What is the difference between lean manufacturing and JIT manufacturing?
JIT manufacturing often reminds managers of lean manufacturing, and the terms are sometimes synonymous. However, you should be wary of the nuances that differentiate them.
Lean manufacturing is a production strategy that focuses on reducing waste. Like JIT, lean manufacturing seeks to produce what is needed, when, and in the amount needed.
JIT manufacturing is almost like a subset of lean manufacturing. While both strategies seek to reduce waste, JIT focuses specifically on production timing, while lean manufacturing focuses more on addressing the causes of any waste.
10 benefits of JIT production
A just-in-time system requires a thorough plan. Managers need to find employees and capable software to analyze the current supply chain and map out the ongoing and future processes from ordering raw materials to production shipment.
This new master production schedule diminishes the chance of starting off on the wrong foot. The plan ensures that you can reliably monitor the new effects of the JIT inventory management system.
Here are ten both common and proven benefits experienced by thousands of JIT manufacturers:
Fast-forwarded production — JIT manufacturing can reduce throughput time, which is beneficial for satisfying the needs of customers who demand a shorter delivery time
Increased productivity — JIT manufacturers are always on the hunt to optimize processes, leading to higher productivity
Diminished rates of defects — always a sound strategy to build customer success and avoid bad reviews
Scaling down WIP processes and products — the fewer “ongoing” processes you have, the clearer your production overview generally becomes
Cutting labor costs — what manufacturer doesn’t like to save money?
Less space for operations — because manufacturers order materials only when the customer places an order, your item is already sold before it reaches you, so you don’t have to store your JIT inventory for weeks or months to come
Better product quality — JIT systems often include extra quality control measures to make sure that the final product is up to par
Reduced waste — less time spent on unwanted products means that you can avoid wasting materials, money, and hours
More control in manufacturing — Having a JIT inventory management system enables manufacturers to keep a closer eye on things and spot potential issues before they become actual problems
Local material sourcing — JIT philosophy favors sourcing local raw materials that couriers can deliver to your factory sooner. This leads to reduced transportation costs and time and improves local employment rates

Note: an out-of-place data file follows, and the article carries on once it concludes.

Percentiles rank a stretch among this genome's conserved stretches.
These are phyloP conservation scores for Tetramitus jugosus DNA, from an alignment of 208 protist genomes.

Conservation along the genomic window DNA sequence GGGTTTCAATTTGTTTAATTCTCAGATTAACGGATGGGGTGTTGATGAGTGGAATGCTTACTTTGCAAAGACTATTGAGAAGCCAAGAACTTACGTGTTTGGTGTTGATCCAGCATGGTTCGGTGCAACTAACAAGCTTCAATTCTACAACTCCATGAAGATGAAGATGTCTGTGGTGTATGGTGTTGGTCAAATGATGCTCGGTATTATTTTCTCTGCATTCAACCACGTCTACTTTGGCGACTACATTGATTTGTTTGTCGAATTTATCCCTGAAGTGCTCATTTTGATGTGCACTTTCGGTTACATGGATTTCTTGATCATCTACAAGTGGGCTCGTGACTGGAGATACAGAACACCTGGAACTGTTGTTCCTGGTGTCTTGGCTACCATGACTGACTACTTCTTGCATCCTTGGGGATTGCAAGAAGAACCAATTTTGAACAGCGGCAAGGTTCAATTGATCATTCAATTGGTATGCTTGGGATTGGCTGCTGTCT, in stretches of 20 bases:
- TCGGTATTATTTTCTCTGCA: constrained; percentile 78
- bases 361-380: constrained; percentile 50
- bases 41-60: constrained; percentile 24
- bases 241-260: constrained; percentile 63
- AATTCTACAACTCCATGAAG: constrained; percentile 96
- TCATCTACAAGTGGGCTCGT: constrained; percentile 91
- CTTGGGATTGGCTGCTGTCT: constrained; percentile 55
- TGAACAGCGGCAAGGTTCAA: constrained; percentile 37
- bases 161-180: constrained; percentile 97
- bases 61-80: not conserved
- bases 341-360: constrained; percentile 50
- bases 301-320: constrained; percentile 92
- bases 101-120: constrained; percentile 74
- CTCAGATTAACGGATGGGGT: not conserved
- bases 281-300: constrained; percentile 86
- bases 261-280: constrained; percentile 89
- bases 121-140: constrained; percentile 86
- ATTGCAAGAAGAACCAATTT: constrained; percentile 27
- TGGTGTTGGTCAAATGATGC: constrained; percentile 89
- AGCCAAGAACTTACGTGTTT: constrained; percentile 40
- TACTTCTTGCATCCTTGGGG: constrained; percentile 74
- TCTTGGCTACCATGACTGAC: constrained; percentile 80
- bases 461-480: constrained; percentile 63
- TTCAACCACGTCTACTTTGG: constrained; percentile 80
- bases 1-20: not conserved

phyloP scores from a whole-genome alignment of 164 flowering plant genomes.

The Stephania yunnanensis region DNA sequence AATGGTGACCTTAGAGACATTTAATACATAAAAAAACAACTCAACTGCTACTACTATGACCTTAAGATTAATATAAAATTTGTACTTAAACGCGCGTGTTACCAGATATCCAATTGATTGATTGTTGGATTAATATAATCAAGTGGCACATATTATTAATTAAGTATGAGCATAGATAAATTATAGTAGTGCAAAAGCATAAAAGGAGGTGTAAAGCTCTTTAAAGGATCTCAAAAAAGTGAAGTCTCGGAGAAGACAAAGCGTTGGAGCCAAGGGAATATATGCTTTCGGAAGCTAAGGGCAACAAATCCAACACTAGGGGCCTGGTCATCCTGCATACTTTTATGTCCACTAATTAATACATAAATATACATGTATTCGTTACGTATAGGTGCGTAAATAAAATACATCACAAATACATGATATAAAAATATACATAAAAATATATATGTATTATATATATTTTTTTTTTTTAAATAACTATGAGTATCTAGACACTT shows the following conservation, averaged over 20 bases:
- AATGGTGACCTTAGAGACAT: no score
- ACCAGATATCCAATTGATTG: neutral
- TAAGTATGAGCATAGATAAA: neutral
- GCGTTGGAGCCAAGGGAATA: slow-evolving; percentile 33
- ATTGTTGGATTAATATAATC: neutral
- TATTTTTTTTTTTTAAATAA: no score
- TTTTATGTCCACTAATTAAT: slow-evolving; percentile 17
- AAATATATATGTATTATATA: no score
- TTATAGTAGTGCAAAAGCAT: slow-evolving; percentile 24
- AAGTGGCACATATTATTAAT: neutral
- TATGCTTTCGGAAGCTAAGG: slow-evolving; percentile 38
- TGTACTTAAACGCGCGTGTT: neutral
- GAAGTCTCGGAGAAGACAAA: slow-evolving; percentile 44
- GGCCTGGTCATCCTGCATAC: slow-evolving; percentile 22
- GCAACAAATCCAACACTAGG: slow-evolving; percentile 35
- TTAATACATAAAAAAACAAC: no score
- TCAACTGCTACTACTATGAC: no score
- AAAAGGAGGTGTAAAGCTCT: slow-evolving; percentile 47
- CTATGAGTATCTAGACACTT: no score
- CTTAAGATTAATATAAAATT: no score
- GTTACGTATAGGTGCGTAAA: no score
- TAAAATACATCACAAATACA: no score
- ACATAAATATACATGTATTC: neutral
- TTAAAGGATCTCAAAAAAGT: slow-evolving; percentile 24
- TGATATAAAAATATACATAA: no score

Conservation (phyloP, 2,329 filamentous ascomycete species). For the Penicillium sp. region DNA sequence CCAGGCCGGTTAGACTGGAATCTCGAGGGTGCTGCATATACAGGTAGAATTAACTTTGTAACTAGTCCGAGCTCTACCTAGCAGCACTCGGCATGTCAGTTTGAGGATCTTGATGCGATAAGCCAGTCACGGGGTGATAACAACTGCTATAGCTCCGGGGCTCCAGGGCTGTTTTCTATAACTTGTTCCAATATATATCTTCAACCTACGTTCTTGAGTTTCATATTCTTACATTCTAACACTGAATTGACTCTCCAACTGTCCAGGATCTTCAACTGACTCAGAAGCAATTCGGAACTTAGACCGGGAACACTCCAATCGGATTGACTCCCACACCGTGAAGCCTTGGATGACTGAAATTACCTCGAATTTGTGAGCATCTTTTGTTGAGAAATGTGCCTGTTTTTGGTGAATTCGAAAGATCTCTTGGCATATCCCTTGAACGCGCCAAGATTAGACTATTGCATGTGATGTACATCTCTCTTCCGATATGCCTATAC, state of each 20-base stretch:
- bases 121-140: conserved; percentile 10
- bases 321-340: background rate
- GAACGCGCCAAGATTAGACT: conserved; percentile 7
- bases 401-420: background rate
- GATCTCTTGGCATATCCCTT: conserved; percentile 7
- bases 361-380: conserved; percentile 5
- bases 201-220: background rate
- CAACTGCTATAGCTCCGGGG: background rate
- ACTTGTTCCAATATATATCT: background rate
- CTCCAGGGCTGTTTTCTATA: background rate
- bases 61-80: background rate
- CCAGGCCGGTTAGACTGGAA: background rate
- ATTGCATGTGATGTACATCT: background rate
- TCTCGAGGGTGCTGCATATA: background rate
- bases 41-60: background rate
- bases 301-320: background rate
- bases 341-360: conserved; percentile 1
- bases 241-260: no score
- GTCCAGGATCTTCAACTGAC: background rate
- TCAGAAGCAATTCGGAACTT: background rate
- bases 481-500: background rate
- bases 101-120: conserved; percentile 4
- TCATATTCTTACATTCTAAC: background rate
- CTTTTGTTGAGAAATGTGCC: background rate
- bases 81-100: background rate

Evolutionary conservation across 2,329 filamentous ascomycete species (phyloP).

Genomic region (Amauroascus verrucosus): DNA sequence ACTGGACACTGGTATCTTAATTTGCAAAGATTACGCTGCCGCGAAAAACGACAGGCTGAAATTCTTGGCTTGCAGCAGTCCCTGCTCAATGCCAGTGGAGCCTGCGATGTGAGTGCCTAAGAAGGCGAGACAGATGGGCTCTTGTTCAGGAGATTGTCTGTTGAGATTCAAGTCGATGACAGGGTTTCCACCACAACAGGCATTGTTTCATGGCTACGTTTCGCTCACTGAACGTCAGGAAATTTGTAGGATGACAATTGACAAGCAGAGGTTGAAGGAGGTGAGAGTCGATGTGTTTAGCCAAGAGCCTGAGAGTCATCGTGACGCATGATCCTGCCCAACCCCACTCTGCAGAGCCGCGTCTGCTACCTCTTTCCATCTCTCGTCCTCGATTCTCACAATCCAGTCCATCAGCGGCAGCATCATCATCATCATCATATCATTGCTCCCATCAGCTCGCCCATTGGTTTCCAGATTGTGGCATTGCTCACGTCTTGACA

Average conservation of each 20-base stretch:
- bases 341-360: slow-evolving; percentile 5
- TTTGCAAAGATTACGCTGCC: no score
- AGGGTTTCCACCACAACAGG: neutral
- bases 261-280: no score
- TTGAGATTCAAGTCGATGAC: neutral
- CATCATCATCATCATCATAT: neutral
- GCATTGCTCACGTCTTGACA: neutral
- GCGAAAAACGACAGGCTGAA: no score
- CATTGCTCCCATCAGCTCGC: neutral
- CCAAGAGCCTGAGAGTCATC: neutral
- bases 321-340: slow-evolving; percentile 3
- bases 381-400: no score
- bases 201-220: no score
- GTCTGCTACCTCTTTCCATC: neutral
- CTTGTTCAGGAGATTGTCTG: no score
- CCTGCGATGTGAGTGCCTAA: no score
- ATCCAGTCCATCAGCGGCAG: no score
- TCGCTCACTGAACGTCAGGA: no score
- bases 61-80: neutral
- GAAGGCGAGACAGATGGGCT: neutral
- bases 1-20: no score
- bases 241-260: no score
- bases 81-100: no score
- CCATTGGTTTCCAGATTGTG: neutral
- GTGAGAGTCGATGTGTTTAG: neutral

Software for JIT inventory management
Lean inventory management software reduces costs and improves the way you manage your business. Here's how it works.
What are the potential pitfalls of using JIT manufacturing?
The biggest challenge by far is logistical and economic disruptions that a manufacturer has minimal control over. If a disastrous global event occurs, it can impact a JIT-based business more since there is no excess inventory to fall back on. When that happens, sales dry up like grass during a drought.
JIT production could make you very dependent on suppliers’ performance. If a supplier increases their prices suddenly, you can become unraveled as you scramble to find a better deal as inventory levels dwindle. If the price surges too high, you risk not making a profit.
JIT manufacturers also find it challenging to rework orders due to low inventory and dependency on original orders. Related to reworking orders is the relative complexity of tracking all processes.
This is where material resource planning software or enterprise resource planning (ERP) software comes to play.
Katana is an ERP software intended to boost efficiency and align your teams with tracking features designed to give you total visibility and control over production. It can help you in developing a production system that respects the values of JIT inventory management.
You can use Katana manufacturing software to streamline all your production processes and use live data for real-time planning. Katana ERP is a flexible solution for JIT manufacturers as you can integrate it with multiple accounting, e-commerce, reporting and CRM tools, while also benefiting from essential business tools like order management.
Additionally, you can check out software comparison articles for the best inventory management software to get you started searching for the perfect software for your business.